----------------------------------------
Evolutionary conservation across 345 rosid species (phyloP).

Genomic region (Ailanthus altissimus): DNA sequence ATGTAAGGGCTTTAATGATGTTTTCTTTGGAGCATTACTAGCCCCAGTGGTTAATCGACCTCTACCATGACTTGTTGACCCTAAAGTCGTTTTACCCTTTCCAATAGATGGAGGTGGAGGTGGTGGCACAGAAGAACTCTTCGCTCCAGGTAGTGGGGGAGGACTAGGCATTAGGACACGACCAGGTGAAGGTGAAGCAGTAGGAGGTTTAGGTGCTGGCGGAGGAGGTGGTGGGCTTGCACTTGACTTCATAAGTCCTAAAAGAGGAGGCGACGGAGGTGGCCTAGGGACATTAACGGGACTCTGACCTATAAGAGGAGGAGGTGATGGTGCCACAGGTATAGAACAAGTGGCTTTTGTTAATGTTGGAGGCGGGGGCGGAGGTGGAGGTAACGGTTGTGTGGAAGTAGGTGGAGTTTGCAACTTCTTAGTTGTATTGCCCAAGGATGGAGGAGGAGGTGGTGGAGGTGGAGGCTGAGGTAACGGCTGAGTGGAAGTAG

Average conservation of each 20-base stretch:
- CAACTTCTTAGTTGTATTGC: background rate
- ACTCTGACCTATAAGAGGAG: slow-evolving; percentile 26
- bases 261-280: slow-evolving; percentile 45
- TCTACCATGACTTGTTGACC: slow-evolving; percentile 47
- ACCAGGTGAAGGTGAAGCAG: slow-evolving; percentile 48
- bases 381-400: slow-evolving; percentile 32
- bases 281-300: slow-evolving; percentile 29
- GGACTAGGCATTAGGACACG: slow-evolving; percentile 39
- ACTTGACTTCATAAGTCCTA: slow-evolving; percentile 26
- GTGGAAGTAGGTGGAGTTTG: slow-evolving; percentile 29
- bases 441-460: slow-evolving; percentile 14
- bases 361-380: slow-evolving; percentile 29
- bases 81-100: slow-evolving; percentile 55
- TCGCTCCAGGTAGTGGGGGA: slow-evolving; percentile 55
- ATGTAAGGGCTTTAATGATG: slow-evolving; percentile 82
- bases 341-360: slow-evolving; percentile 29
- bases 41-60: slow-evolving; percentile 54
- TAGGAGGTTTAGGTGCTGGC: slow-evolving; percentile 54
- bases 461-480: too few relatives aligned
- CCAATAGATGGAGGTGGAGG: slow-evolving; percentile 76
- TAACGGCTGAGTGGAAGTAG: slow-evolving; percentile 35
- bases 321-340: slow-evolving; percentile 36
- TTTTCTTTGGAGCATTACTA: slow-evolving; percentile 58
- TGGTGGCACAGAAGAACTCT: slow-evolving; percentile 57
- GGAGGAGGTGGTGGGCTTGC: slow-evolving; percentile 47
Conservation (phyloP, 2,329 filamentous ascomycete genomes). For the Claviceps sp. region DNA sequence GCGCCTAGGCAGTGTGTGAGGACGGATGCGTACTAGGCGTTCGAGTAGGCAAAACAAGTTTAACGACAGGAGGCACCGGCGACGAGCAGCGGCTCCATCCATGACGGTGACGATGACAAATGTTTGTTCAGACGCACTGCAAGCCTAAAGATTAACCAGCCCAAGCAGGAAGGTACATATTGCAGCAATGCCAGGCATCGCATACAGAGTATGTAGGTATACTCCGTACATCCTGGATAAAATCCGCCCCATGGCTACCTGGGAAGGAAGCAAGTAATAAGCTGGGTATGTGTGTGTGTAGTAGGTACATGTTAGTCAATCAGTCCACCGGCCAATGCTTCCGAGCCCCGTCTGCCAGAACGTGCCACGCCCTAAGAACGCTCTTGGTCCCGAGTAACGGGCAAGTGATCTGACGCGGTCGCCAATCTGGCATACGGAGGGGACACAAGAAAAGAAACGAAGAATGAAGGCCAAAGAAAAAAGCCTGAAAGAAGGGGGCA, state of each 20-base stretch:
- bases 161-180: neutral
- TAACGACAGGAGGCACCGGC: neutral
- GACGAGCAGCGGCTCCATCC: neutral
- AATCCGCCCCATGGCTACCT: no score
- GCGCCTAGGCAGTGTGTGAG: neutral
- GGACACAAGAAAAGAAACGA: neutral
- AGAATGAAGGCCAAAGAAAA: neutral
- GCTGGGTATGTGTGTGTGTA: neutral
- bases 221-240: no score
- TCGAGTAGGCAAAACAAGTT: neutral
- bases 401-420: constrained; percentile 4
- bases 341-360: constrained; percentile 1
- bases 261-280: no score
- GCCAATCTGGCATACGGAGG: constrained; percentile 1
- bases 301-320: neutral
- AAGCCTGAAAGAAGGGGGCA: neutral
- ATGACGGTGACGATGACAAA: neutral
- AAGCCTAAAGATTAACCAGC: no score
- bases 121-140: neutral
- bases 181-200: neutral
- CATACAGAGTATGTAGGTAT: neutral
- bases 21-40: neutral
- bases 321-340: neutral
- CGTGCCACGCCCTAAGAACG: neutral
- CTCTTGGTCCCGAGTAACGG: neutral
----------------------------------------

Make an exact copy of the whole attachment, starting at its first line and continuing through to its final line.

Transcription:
Evolutionary conservation across 345 rosid species (phyloP).

Genomic region (Ailanthus altissimus): DNA sequence ATGTAAGGGCTTTAATGATGTTTTCTTTGGAGCATTACTAGCCCCAGTGGTTAATCGACCTCTACCATGACTTGTTGACCCTAAAGTCGTTTTACCCTTTCCAATAGATGGAGGTGGAGGTGGTGGCACAGAAGAACTCTTCGCTCCAGGTAGTGGGGGAGGACTAGGCATTAGGACACGACCAGGTGAAGGTGAAGCAGTAGGAGGTTTAGGTGCTGGCGGAGGAGGTGGTGGGCTTGCACTTGACTTCATAAGTCCTAAAAGAGGAGGCGACGGAGGTGGCCTAGGGACATTAACGGGACTCTGACCTATAAGAGGAGGAGGTGATGGTGCCACAGGTATAGAACAAGTGGCTTTTGTTAATGTTGGAGGCGGGGGCGGAGGTGGAGGTAACGGTTGTGTGGAAGTAGGTGGAGTTTGCAACTTCTTAGTTGTATTGCCCAAGGATGGAGGAGGAGGTGGTGGAGGTGGAGGCTGAGGTAACGGCTGAGTGGAAGTAG

Average conservation of each 20-base stretch:
- CAACTTCTTAGTTGTATTGC: background rate
- ACTCTGACCTATAAGAGGAG: slow-evolving; percentile 26
- bases 261-280: slow-evolving; percentile 45
- TCTACCATGACTTGTTGACC: slow-evolving; percentile 47
- ACCAGGTGAAGGTGAAGCAG: slow-evolving; percentile 48
- bases 381-400: slow-evolving; percentile 32
- bases 281-300: slow-evolving; percentile 29
- GGACTAGGCATTAGGACACG: slow-evolving; percentile 39
- ACTTGACTTCATAAGTCCTA: slow-evolving; percentile 26
- GTGGAAGTAGGTGGAGTTTG: slow-evolving; percentile 29
- bases 441-460: slow-evolving; percentile 14
- bases 361-380: slow-evolving; percentile 29
- bases 81-100: slow-evolving; percentile 55
- TCGCTCCAGGTAGTGGGGGA: slow-evolving; percentile 55
- ATGTAAGGGCTTTAATGATG: slow-evolving; percentile 82
- bases 341-360: slow-evolving; percentile 29
- bases 41-60: slow-evolving; percentile 54
- TAGGAGGTTTAGGTGCTGGC: slow-evolving; percentile 54
- bases 461-480: too few relatives aligned
- CCAATAGATGGAGGTGGAGG: slow-evolving; percentile 76
- TAACGGCTGAGTGGAAGTAG: slow-evolving; percentile 35
- bases 321-340: slow-evolving; percentile 36
- TTTTCTTTGGAGCATTACTA: slow-evolving; percentile 58
- TGGTGGCACAGAAGAACTCT: slow-evolving; percentile 57
- GGAGGAGGTGGTGGGCTTGC: slow-evolving; percentile 47
Conservation (phyloP, 2,329 filamentous ascomycete genomes). For the Claviceps sp. region DNA sequence GCGCCTAGGCAGTGTGTGAGGACGGATGCGTACTAGGCGTTCGAGTAGGCAAAACAAGTTTAACGACAGGAGGCACCGGCGACGAGCAGCGGCTCCATCCATGACGGTGACGATGACAAATGTTTGTTCAGACGCACTGCAAGCCTAAAGATTAACCAGCCCAAGCAGGAAGGTACATATTGCAGCAATGCCAGGCATCGCATACAGAGTATGTAGGTATACTCCGTACATCCTGGATAAAATCCGCCCCATGGCTACCTGGGAAGGAAGCAAGTAATAAGCTGGGTATGTGTGTGTGTAGTAGGTACATGTTAGTCAATCAGTCCACCGGCCAATGCTTCCGAGCCCCGTCTGCCAGAACGTGCCACGCCCTAAGAACGCTCTTGGTCCCGAGTAACGGGCAAGTGATCTGACGCGGTCGCCAATCTGGCATACGGAGGGGACACAAGAAAAGAAACGAAGAATGAAGGCCAAAGAAAAAAGCCTGAAAGAAGGGGGCA, state of each 20-base stretch:
- bases 161-180: neutral
- TAACGACAGGAGGCACCGGC: neutral
- GACGAGCAGCGGCTCCATCC: neutral
- AATCCGCCCCATGGCTACCT: no score
- GCGCCTAGGCAGTGTGTGAG: neutral
- GGACACAAGAAAAGAAACGA: neutral
- AGAATGAAGGCCAAAGAAAA: neutral
- GCTGGGTATGTGTGTGTGTA: neutral
- bases 221-240: no score
- TCGAGTAGGCAAAACAAGTT: neutral
- bases 401-420: constrained; percentile 4
- bases 341-360: constrained; percentile 1
- bases 261-280: no score
- GCCAATCTGGCATACGGAGG: constrained; percentile 1
- bases 301-320: neutral
- AAGCCTGAAAGAAGGGGGCA: neutral
- ATGACGGTGACGATGACAAA: neutral
- AAGCCTAAAGATTAACCAGC: no score
- bases 121-140: neutral
- bases 181-200: neutral
- CATACAGAGTATGTAGGTAT: neutral
- bases 21-40: neutral
- bases 321-340: neutral
- CGTGCCACGCCCTAAGAACG: neutral
- CTCTTGGTCCCGAGTAACGG: neutral